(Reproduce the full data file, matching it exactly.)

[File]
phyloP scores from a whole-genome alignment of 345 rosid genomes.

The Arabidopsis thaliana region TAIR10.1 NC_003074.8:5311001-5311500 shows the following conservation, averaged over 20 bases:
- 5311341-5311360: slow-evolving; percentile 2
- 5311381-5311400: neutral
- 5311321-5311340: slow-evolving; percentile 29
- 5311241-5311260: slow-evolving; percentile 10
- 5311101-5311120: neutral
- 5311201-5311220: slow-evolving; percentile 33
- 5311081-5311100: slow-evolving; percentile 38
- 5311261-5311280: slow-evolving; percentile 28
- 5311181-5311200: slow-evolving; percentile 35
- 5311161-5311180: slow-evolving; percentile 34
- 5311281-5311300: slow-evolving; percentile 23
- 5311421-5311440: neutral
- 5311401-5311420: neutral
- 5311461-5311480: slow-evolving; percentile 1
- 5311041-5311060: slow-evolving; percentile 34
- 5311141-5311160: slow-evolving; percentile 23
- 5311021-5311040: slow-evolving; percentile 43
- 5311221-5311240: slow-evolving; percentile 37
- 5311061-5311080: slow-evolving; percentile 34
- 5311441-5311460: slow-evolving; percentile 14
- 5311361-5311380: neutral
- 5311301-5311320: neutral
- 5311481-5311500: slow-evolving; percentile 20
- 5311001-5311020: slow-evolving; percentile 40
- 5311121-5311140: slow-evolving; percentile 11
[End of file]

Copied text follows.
phyloP scores from a whole-genome alignment of 345 rosid genomes.

The Arabidopsis thaliana region TAIR10.1 NC_003074.8:5311001-5311500 shows the following conservation, averaged over 20 bases:
- 5311341-5311360: slow-evolving; percentile 2
- 5311381-5311400: neutral
- 5311321-5311340: slow-evolving; percentile 29
- 5311241-5311260: slow-evolving; percentile 10
- 5311101-5311120: neutral
- 5311201-5311220: slow-evolving; percentile 33
- 5311081-5311100: slow-evolving; percentile 38
- 5311261-5311280: slow-evolving; percentile 28
- 5311181-5311200: slow-evolving; percentile 35
- 5311161-5311180: slow-evolving; percentile 34
- 5311281-5311300: slow-evolving; percentile 23
- 5311421-5311440: neutral
- 5311401-5311420: neutral
- 5311461-5311480: slow-evolving; percentile 1
- 5311041-5311060: slow-evolving; percentile 34
- 5311141-5311160: slow-evolving; percentile 23
- 5311021-5311040: slow-evolving; percentile 43
- 5311221-5311240: slow-evolving; percentile 37
- 5311061-5311080: slow-evolving; percentile 34
- 5311441-5311460: slow-evolving; percentile 14
- 5311361-5311380: neutral
- 5311301-5311320: neutral
- 5311481-5311500: slow-evolving; percentile 20
- 5311001-5311020: slow-evolving; percentile 40
- 5311121-5311140: slow-evolving; percentile 11